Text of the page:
Paying for A Nursing Home: Don’t Learn These Lessons the Hard Way!

 

Maybe you’re the adult child of an ailing parent. Maybe you’re a spouse whose husband or wife needs long-term care. Whatever your situation, learning what you need to know about paying for  nursing home care is a tough task. Some people take the time to study up and plan in advance of actual need. Most likely you’re reading this now because you’re faced with the need to make some quick decisions about paying nursing home costs.

When you’re under pressure to make important decisions fast, wrong decisions can cost you dearly. Texas nursing homes are expensive. Mistakes can cost tens or even hundreds of thousands of dollars. I’ve listed below some of the common pitfalls to help you avoid them. Other families had to learn these lessons the hard way but you don’t have to.

Relying on Medicare or health insurance to pay for long-term care
Though Medicare may cover a portion of a stay in a nursing home, what they provide is limited to rehab – not long-term care. If your spouse or parent spends at least three days in the hospital for medically necessary care, Medicare may pay for certain types of rehabilitation in a Medicare-certified facility. Payments can last up to 100 days. The 100 days is not guaranteed. Continued coverage depends on the ability of your loved one to participate in and progress from the services.

Expecting a will or living trust to protect your assets
If you have set up a revocable living trust to protect your assets from nursing homes, you’ve made a costly mistake. A will describes how assets will be distributed after death. While residing in a nursing home you are still alive. The will is not yet effective. A revocable trust is not so much an asset protection device as it is an asset management tool. The money in the trust can be used to pay nursing home expenses but will not help when you apply for government benefits to help pay the bills. To Medicaid the trust is transparent and all the assets are reachable to pay nursing home care.

Transferring your assets without solid advice
If you transfer your assets to others (or even into an irrevocable trust) within five years of needing nursing home care, you’ll be caught by the five-year “look back” rule. This rule puts a penalty on gifts or transfers of assets made within sixty months of the date you apply for Medicaid. The Medicaid agency determines the length of any delay based on the amounts transferred. The penalty could prevent ever getting help paying for care.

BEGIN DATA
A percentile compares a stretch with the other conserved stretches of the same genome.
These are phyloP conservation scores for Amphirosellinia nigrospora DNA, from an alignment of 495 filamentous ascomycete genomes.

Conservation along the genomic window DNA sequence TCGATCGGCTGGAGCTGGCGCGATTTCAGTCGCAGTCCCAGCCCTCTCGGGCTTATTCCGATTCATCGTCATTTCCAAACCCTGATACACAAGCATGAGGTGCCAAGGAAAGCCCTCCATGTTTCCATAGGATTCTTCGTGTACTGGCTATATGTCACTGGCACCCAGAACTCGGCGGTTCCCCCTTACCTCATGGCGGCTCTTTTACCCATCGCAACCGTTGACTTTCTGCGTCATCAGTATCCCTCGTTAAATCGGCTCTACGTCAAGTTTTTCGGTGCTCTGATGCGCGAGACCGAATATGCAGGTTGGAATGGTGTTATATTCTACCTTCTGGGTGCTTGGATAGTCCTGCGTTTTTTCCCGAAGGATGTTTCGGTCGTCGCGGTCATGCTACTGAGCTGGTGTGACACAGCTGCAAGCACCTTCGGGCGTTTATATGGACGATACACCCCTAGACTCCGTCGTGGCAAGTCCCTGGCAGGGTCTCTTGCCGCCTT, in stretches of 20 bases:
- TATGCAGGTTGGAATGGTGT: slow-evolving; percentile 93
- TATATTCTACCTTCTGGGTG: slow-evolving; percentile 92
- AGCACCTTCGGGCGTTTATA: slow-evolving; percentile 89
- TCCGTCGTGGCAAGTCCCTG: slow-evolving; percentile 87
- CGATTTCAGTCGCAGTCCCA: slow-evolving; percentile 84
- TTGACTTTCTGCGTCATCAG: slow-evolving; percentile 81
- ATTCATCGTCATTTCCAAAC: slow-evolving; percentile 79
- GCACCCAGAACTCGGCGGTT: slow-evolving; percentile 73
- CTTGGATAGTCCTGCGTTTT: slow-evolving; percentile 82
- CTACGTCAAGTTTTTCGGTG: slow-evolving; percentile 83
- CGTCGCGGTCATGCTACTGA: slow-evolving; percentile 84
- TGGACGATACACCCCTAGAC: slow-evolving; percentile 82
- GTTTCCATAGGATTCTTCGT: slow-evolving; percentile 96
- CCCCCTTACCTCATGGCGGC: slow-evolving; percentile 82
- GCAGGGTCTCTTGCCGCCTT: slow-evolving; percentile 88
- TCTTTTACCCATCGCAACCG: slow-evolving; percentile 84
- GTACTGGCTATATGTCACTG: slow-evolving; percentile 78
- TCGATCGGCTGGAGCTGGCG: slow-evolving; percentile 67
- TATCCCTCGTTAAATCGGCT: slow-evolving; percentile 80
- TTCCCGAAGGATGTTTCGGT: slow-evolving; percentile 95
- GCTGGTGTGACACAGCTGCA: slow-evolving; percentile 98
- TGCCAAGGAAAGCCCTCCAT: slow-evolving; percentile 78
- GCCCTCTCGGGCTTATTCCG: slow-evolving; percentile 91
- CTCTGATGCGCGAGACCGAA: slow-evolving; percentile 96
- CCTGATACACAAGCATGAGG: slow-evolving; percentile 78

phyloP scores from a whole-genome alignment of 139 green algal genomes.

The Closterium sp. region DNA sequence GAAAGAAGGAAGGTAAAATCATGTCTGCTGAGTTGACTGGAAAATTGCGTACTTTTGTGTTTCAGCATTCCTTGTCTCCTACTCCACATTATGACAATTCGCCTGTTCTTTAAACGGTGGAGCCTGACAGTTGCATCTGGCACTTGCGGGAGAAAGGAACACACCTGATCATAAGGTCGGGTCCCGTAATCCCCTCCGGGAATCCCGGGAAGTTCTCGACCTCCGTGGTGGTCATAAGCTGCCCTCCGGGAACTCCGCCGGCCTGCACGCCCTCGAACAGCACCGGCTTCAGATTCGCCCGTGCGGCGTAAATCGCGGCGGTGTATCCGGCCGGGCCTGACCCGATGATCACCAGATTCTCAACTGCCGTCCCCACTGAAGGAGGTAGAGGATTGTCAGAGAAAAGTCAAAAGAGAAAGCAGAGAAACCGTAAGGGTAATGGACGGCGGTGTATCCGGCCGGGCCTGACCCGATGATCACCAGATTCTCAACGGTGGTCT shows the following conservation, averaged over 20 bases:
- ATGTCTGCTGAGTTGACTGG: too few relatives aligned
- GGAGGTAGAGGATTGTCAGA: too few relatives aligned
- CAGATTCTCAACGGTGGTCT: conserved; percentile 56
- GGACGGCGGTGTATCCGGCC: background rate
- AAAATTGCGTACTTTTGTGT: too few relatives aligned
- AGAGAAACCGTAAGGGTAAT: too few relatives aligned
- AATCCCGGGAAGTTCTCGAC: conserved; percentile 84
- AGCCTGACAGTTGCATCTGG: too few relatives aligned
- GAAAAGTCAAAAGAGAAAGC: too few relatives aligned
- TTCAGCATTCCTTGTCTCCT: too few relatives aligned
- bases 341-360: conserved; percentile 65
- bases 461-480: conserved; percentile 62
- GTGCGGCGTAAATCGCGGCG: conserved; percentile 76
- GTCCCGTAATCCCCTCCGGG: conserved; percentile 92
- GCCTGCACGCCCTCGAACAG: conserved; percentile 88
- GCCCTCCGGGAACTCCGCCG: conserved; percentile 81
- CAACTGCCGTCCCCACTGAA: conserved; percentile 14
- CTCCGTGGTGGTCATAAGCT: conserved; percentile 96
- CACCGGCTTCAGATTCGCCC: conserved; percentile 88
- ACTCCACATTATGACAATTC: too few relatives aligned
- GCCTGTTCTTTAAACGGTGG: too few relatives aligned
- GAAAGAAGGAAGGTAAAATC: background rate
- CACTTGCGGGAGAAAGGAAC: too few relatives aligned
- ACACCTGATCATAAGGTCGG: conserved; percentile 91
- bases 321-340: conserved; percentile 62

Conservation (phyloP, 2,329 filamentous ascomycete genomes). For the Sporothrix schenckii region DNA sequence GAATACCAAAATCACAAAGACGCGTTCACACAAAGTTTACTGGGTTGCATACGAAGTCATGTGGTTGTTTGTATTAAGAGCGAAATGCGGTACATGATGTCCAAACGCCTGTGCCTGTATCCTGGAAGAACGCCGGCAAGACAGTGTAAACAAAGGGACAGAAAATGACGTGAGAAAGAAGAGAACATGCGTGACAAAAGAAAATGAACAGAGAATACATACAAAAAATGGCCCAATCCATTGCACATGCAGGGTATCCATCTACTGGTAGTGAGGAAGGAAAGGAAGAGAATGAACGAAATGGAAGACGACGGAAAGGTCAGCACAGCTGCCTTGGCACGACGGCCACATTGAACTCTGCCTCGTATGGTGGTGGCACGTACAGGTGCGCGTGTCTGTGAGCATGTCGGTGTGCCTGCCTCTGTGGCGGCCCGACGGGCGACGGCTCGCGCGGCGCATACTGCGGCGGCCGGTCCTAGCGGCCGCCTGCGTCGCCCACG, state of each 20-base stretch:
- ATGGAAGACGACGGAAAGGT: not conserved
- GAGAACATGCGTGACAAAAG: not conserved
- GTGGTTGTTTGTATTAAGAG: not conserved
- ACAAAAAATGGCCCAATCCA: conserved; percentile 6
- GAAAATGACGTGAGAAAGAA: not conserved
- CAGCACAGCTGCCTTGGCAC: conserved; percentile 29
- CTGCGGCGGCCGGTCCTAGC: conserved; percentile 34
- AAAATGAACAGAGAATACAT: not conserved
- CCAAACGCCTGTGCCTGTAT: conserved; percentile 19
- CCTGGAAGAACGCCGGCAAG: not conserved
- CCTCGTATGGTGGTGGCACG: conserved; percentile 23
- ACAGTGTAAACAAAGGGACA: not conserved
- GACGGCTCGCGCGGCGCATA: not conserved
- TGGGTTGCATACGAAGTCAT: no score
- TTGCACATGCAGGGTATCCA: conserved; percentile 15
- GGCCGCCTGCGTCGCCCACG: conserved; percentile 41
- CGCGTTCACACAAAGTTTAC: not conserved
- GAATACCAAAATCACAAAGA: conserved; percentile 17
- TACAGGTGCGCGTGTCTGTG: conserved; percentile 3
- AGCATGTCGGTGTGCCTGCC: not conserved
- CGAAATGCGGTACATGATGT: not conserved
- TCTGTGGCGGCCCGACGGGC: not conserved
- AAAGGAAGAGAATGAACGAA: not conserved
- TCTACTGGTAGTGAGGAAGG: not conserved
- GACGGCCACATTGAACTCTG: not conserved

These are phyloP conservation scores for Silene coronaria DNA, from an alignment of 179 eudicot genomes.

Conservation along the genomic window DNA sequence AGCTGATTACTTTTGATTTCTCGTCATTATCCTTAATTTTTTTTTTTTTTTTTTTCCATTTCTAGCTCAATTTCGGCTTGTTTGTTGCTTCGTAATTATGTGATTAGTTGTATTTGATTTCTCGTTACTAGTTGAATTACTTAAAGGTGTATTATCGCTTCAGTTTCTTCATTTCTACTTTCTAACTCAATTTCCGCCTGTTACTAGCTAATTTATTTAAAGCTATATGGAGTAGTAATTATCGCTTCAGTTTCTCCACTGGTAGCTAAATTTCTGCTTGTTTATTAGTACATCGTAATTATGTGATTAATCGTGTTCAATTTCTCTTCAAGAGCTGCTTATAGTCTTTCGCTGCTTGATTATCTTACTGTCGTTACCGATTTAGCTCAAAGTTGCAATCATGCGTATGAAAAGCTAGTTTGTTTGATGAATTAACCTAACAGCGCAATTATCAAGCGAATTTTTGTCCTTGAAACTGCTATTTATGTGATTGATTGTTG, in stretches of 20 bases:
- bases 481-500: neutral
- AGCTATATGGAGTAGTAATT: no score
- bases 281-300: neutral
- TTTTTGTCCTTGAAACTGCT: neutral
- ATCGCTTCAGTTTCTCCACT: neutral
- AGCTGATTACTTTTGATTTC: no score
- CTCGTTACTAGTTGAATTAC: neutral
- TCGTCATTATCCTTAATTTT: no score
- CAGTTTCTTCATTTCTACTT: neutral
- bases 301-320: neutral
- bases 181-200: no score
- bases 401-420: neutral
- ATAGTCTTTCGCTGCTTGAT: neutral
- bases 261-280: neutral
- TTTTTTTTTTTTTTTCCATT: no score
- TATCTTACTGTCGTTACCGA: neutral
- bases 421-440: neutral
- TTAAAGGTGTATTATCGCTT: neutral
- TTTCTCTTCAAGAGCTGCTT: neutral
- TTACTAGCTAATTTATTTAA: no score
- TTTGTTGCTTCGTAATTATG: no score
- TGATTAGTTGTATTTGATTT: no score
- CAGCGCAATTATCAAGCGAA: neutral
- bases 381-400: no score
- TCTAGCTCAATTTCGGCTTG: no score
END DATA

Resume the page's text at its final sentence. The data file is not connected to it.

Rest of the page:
Selling your home
For most people their home is their largest assets. There is also a common myth Medicaid expects you to sell the home to qualify for financial support. In Texas you can keep your home. Selling the home is not necessary. It can be an expensive mistake. You have other options including transferring the home to a spouse or creating a Lady Bird Deed (which works for both single and married applicants).

Expecting others in your family to help pay nursing home bills
Even if your relatives have deep pockets, the costs of nursing home care add up. Costs can balloon well beyond what anybody expects. The average daily rate for nursing home care in Texas keeps rising. Genworth, the giant insurance company, shows the average cost of a private room in the Houston area averages $83,038 per year.  Annual cost for semi-private rooms is $54,933. Rates this high can bankrupt your family members.

Going it alone
Medicaid rules are insanely complicated. Add to that complexity the limited training the state provides caseworkers and you have a recipe for financial disaster. Even if you think your situation is “simple” trying to figure out the best solutions on your own puts you at financial risk. Most elder law firms offer a free assessment of Medicaid eligibility. Some charge a modest fee for that meeting. The time you spend with an experienced elder law attorney can save you hours of future heart ache. If you have assets to protect, discover how you can get care while still protecting your assets.